Sky Full of Bacon

Continued from Part 1 here. Submit your questions/observations/rants in the comments and we’ll do our best to address them on Friday.

MICHAEL GEBERT: Yesterday you brought up what I think are a couple of related trends. As far as the artisanal-named meats and all that goes, if we’ve reached a point where the farmers everybody knows the names of are selling everything they can grow, I think that’s great, because it’s going to draw others into the business.  If there’s one thing I got from the videos that I shot this year, it was Dave Cleverdon of Kinnikinnick Farm’s rousing endorsement of the invisible hand as the better farmer’s best friend.  He absolutely believes in the meritocracy of the free market, that if all these farmers do the things they believe in and chase the little market niches they see, they will continue growing the market, because they will find chefs who will fall in love with what they grow and sustain them.  That’s working like it should.

I’m a little more dubious about the butchery trend— not the motives of the guys going into it for love, but whether that love will be reciprocated.  There’s a big price differential with artisanal meat, you pay a lot not only for flavor and service, but for the much more intangible ethical part.  Will people do that?  I know more than a few foodies, at least so-called, who are almost proudly oblivious to why you’d want to do that.  I’d be curious to know how much pork that little Becker stand at Green City Market sells; you certainly look at those prices and get a little light-headed.  But God bless ‘em for trying it.

But I understand if meat-namedropping feels like this year’s indicator of lack of imagination.  I certainly understand the comment about feeling like the same restaurant opened ten times this year— you could close your eyes at Longman & Eagle and reopen them at The Fountainhead and never realize you’d just teleported, they’re practically the same room laid out in the same way.  Still, I feel like in general, the porkification of the food scene has net lowered the bullshit level on the food scene compared to where it was 8 or 9 years ago when I first started yapping on the internet about food.  Chefs who were hiding behind “Mediterranean” or Asian fusion or other trends where it’s easy to just apply six coats of flavor like Earl Scheib’s have a lot less room to hide when it’s just you and a Slagel pork chop going mano a swino.  So maybe it’s just that we’ve been to different places, but where do you see this focus on decor over food?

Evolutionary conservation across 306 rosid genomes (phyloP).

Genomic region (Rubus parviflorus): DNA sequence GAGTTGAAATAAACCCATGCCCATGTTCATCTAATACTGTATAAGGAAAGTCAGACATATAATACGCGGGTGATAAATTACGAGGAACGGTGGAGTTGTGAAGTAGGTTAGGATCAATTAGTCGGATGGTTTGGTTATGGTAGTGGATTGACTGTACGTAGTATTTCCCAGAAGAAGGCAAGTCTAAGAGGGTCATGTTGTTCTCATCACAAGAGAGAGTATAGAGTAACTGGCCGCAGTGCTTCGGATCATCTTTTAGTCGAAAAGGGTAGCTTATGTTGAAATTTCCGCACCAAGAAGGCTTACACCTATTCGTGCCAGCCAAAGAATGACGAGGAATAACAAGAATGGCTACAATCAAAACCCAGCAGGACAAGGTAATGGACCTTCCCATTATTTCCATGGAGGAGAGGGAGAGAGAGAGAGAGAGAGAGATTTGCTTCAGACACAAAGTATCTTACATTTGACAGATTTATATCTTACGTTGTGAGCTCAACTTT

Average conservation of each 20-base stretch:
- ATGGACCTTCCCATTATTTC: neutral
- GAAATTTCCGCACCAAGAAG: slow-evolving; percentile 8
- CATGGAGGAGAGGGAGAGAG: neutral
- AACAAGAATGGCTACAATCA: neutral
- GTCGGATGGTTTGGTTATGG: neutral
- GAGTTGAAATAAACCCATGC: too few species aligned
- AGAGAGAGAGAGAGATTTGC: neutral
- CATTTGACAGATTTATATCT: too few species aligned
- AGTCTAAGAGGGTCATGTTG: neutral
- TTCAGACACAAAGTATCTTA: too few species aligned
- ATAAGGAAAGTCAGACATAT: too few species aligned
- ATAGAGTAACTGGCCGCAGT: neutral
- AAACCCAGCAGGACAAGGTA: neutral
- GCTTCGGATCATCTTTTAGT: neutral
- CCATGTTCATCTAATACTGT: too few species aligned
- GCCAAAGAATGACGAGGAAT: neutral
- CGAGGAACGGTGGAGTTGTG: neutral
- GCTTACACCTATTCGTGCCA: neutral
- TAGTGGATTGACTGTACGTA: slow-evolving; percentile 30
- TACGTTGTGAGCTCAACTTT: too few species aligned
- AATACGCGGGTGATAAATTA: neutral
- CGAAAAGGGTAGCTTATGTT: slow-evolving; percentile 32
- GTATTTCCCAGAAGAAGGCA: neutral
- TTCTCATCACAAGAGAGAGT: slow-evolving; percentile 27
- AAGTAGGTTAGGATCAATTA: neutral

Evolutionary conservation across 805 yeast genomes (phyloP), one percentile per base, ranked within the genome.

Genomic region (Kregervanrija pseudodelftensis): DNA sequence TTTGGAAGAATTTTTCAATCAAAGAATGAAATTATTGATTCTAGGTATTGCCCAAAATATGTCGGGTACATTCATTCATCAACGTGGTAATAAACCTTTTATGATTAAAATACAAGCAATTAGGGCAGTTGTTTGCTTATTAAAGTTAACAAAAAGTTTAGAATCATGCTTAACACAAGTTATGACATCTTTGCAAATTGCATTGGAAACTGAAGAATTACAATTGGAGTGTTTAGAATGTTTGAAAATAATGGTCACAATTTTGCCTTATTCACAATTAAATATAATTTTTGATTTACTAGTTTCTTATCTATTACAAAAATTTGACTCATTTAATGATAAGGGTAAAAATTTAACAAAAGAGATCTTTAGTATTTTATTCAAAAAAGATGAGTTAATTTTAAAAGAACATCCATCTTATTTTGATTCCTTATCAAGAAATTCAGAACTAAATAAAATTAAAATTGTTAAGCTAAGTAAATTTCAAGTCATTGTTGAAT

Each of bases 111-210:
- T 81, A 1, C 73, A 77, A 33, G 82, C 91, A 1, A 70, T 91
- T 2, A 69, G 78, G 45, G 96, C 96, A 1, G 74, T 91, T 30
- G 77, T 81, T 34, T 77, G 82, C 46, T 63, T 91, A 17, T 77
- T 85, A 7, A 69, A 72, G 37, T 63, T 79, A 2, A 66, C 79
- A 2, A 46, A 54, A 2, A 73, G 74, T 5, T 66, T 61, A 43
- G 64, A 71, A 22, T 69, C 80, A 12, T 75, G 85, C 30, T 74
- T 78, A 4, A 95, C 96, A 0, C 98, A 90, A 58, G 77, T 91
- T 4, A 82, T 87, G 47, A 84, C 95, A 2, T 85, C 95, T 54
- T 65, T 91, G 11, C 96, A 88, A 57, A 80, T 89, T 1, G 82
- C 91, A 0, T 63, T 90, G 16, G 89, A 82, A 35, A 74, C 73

MICHAEL NAGRANT: As far as what should be the focus on food over décor, well I don’t know if it’s “over” as much as a lot of the creativity once reserved for food is now being spread all over the business and at some point I wonder if that lessens the food.  I mean it’s good when the cook is truly dedicated to craft and not just motivated by egotism.  But, for every Grant Achatz who will focus on flavor first and be able to reinvent cocktails, there are five chefs who think they can also be mixologists and end up sending out soapy-tasting alchohol bombs.

This is sort of a manifestation of another trend, which is that cooks don’t know how to cook the basics because they’re focused on the fame instead of the craft. I can’t tell you how much bad “handmade” pasta or dried out charcuterie I’ve had this year, because handmade pasta and sausage is hot (which is funny because they’ve both been hot since 1772 really).   Then there’s the money grab.  How many cooks have been ruined by chasing the title, the pay, or greener grass before they were ready, more so these days because there’s so much opportunity?

I mean why did Todd Stein leave a perfect thing at Cibo Matto to cook his food at the glorified airport lounge/faux library/garage sale art gallery that is The Florentine?  I guess I should ask, but you know this an informal exchange on the Internet and I don’t have a lot of time to dig, so I’ll make an assumption it was because of the promise of more in some way or another.  The good news is his pasta is incredible and because I discount everything else in service of the food (see above) I’ll still eat there.

So back to butchers, yeah, no doubt the prime cuts will still cost a lot, but I bet I’ll be able to get some flap meat or some offal from Rob Levitt at a price comparable to commodity filet and I’ll take that at that price and know that what I’m about to cook will have ten times more flavor than that Jewel choice cut.   Then again, as we’ve said – market choice – more demand, more farmers, less differentiation because everything will be higher quality means lower prices in the end. Then again it could go like cable internet and the butchers will continue to charge ridiculous fixed prices to support their coke habits and other restaurants, err cable television infrastructure.

What I do know is that I can’t afford to shop at Dirk’s Fish everyday, but I do buy from them once a month or whenever I need something from the sea that has to be incredible.  I know that I tell anyone who will listen that his soft shell crabs are still moving and foaming at the mouth in the case and the crab just got off a boat from Alaska and I send my friends and family there once a month as well. It adds up.  There may be only one Dirk’s but it means something for our community.  There won’t be a lot of craft butchers either, but a few is all we need.

One thing I gotta ask is, why did we suddenly get 30 BBQ restaurants this year? Is it the Smoque effect?  And why are almost none of them as good as Smoque, which by the way uses Sysco peaches in their cobbler and a Southern Pride cooker (which is not an indictment as much as a surprising observation).  I mean I guess it’s the Ansel Adams thing – dude had a glorified wood box with a hole in it and he still took pictures better than the kvetching Leica owner in 2010.   It’s not the tool, but how you use it that counts.  I know some will say Smoque is not that good. I will say I ate in Memphis at a handful of hand-smoking pits and no rib was as good as the rib I had at Smoque last week.